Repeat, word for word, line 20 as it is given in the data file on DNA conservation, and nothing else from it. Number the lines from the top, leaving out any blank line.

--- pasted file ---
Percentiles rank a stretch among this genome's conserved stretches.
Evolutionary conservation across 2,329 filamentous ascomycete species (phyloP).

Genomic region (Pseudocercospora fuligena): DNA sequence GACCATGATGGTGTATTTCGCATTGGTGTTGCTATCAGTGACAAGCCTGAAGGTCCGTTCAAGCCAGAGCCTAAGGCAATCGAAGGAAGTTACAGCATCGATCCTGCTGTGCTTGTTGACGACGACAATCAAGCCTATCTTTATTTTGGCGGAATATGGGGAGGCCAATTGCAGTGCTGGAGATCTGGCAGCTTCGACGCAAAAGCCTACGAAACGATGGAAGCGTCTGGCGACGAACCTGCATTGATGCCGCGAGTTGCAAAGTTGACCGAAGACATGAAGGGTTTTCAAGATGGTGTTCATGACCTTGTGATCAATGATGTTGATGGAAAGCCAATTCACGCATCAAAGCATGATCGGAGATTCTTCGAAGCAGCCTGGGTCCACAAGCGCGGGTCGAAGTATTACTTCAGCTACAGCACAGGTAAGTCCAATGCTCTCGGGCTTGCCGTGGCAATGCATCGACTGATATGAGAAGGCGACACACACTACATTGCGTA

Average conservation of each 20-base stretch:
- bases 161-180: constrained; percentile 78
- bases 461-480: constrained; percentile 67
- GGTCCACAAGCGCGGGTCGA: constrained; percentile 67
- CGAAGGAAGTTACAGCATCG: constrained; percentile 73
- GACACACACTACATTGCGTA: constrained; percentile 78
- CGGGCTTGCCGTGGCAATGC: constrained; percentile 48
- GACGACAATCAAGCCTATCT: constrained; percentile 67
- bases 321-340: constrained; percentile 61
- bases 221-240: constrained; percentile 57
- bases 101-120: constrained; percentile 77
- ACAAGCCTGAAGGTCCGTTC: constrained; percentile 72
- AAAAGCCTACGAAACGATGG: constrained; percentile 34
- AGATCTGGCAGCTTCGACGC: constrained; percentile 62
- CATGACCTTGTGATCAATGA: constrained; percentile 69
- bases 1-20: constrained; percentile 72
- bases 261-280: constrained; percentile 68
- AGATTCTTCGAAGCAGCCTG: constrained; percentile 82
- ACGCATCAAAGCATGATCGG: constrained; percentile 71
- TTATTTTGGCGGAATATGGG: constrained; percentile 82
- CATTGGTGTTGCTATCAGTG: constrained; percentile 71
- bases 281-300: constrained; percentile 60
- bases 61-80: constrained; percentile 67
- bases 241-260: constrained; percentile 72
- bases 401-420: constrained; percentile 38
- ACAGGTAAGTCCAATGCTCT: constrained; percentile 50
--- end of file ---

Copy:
- bases 261-280: constrained; percentile 68